Application of Social Network Analysis (SNA) to Terrorist Networks in Jammu & Kashmir

Sudhir Saxena was a Research Fellow at the Institute for Defence Studies and Analyses, New Delhi
K. Subrahmanyam was Director of the Institute for Defence Studies and Analysis, New Delhi from 2001-2004.
Dr Aparna Basu has a PhD in plasma physics and has recognised contributions in scientometrics. She proposed the idea of using co-occurrence data in the T2 database to enter SNA.
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  • January 2004

    The paper presents initial results from a limited exercise to apply Social Network Analysis (SNA) methodology to the database on terrorism created in IDSA called Terrorism Tracker (or T2).
    T2 has been developed in-house. It uses systematic search for information on terrorist events from open sources including cyberspace, newswires and print reportage. This is followed by application of filters. It interfaces with standard commercial packages for data extraction from cyberspace as well as text mining from both structured and un-structured data. Classification of data into sub-groups for organisation-to- organisation, person-to-organisation and person-to-person network links has been automated. The present paper addresses organisation-to-organisation links of terrorist organisations operating in the Indian State of Jammu & Kashmir, through SNA.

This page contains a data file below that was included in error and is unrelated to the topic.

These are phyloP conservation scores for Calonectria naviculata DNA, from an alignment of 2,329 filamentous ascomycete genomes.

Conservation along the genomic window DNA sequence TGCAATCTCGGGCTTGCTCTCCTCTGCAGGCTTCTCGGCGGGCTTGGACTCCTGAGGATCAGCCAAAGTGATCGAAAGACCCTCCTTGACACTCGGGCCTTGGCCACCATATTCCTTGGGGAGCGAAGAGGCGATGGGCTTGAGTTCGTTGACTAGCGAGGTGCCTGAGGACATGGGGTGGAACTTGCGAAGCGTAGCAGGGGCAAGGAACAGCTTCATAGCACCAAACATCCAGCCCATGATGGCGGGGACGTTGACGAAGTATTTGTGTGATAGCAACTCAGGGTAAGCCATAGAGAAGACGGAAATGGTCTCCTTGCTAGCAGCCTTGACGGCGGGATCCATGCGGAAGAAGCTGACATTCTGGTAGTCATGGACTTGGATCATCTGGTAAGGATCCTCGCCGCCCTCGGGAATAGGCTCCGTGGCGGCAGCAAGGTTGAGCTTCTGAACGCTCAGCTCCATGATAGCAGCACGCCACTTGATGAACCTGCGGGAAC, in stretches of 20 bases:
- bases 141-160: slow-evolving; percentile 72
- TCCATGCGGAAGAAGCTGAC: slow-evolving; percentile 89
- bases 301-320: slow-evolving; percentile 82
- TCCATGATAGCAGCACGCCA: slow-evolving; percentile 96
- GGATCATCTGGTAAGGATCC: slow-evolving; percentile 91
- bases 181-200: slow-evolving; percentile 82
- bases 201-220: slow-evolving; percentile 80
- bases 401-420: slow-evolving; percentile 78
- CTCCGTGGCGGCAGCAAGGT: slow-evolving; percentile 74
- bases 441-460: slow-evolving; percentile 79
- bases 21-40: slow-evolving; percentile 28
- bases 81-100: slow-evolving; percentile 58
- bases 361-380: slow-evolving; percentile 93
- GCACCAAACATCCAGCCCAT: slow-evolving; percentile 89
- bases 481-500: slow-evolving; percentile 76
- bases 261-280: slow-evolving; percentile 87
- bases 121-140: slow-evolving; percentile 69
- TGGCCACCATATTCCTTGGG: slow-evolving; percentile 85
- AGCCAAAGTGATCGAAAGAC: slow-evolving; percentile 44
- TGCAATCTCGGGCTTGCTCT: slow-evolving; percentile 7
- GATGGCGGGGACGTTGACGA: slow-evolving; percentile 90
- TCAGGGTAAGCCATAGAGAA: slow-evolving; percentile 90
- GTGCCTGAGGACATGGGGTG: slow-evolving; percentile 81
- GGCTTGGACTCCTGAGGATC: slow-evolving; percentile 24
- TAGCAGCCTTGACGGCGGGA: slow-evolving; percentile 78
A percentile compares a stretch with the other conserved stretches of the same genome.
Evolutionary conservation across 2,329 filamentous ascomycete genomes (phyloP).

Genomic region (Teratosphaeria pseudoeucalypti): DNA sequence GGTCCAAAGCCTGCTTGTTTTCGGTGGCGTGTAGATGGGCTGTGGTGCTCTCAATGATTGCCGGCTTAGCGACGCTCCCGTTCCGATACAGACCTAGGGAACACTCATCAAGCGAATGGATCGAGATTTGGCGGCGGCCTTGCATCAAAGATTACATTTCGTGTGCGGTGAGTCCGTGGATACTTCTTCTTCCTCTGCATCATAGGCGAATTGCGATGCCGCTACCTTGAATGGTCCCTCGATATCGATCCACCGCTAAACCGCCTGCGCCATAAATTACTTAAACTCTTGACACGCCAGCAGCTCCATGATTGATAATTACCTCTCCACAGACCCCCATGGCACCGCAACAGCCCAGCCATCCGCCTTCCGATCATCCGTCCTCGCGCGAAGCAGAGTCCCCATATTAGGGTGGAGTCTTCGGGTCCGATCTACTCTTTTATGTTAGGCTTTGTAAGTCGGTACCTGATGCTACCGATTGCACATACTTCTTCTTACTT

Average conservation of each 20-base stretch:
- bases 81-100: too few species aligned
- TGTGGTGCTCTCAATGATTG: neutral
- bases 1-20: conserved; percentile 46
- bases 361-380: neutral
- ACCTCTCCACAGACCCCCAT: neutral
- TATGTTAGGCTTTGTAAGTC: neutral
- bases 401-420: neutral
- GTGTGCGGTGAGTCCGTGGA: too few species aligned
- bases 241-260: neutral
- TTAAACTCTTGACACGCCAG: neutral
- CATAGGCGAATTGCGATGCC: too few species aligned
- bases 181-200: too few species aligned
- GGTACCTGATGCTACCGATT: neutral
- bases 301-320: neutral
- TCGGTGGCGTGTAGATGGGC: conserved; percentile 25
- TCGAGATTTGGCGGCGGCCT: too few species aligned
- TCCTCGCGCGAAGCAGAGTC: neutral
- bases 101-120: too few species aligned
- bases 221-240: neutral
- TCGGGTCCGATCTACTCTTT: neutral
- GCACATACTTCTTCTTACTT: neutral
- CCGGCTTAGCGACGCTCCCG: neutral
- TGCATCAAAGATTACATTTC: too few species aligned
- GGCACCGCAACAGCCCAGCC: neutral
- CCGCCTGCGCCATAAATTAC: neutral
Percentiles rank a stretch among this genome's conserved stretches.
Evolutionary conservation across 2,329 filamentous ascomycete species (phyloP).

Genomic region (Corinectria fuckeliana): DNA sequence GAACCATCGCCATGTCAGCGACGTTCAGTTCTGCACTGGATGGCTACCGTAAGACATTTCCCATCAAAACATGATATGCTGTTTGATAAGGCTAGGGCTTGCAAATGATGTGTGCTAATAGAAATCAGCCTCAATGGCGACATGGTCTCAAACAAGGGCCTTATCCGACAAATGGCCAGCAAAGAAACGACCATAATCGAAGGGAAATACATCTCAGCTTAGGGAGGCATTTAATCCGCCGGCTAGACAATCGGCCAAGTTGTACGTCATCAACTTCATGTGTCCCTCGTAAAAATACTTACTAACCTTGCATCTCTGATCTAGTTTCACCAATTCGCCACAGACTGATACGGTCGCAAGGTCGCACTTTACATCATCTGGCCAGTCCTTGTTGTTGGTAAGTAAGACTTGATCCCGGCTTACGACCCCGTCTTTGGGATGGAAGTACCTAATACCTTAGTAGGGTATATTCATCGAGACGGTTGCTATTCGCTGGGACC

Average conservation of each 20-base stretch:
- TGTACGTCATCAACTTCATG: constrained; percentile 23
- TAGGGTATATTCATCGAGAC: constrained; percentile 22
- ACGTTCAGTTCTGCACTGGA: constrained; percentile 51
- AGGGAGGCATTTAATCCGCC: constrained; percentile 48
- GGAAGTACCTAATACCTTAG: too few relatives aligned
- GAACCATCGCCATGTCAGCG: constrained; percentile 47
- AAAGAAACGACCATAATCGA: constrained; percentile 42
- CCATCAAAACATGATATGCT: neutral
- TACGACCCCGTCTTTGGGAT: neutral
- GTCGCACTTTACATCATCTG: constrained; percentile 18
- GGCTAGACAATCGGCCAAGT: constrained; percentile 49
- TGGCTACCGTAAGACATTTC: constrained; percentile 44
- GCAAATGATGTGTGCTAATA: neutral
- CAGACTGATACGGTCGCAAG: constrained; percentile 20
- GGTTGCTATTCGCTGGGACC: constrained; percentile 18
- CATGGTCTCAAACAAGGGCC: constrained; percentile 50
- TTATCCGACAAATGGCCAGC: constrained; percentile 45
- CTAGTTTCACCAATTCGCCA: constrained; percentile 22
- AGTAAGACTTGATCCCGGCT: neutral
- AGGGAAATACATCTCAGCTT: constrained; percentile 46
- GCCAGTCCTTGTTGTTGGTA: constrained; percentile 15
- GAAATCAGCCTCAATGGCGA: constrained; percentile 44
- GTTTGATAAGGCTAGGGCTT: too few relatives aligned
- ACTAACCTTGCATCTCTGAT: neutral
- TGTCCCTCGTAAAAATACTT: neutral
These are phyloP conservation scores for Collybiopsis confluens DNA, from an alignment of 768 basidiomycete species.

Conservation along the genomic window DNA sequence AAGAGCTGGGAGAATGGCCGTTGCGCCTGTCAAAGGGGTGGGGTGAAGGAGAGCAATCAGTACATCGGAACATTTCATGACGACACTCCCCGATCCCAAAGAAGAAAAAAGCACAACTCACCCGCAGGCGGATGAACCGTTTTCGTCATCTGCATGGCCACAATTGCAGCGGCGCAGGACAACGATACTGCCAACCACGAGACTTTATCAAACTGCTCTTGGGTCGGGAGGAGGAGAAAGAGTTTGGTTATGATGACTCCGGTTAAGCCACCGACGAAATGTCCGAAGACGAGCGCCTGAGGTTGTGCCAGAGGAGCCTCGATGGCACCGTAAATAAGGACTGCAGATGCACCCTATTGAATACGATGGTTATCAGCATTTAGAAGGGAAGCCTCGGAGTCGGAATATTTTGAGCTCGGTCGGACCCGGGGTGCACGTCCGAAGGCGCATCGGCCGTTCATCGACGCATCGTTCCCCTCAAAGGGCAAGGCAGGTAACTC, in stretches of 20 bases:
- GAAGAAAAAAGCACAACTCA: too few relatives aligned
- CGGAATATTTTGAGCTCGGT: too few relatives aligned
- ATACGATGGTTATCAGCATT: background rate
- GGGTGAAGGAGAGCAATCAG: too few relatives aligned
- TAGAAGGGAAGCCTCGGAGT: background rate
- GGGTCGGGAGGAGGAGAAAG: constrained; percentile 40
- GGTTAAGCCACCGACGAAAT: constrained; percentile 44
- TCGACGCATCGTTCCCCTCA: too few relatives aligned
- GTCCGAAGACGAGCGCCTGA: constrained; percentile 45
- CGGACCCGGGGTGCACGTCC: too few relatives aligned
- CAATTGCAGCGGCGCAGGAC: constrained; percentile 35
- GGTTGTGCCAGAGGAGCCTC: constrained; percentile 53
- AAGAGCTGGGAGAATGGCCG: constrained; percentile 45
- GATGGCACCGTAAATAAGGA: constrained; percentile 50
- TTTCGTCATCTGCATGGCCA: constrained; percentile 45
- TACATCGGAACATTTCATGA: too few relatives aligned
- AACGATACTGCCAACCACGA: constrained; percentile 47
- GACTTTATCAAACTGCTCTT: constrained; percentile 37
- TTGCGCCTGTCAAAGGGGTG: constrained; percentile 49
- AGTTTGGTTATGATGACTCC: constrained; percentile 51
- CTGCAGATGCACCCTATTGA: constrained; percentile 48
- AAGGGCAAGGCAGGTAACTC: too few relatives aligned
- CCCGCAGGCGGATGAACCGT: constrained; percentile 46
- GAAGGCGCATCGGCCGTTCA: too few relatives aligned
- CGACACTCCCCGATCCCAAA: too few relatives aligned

The SNA software package, Visone, developed in Germany, has been used with the T2 generation of “co-occurrence” pairs where organisations are cited together in an event during the period 2000 – 2003. This output was converted into an adjacency matrix to form the input to Visone for analysis and generation of linkage graphs. Among the number of network parameters in the Visone suite, we have studied Degree which is defined as the number of direct connections that a node in the network has with other nodes.
    We are of the view that the analysis performed by SNA is in line with our understanding of the phenomenon of terrorism in Jammu and Kashmir. These techniques, additionally, offer effective graphic visualisation of the network. In some cases, e.g., Umma Tameer-e-Nau (a Pak NGO), the Visone output has revealed linkages which have existed in T2 but were not easily obvious in poring over the large volume of data.
    These initial findings appear to indicate that SNA or more broadly Graph Theoretic methods could be utilised in understanding terrorist networks. They appear, also, to provide a theoretical framework for understanding such networks. We believe that SNA application to terrorism is likely to be of utility to strategic analysts and information scientists; and, possibly, to agencies dealing with national security.

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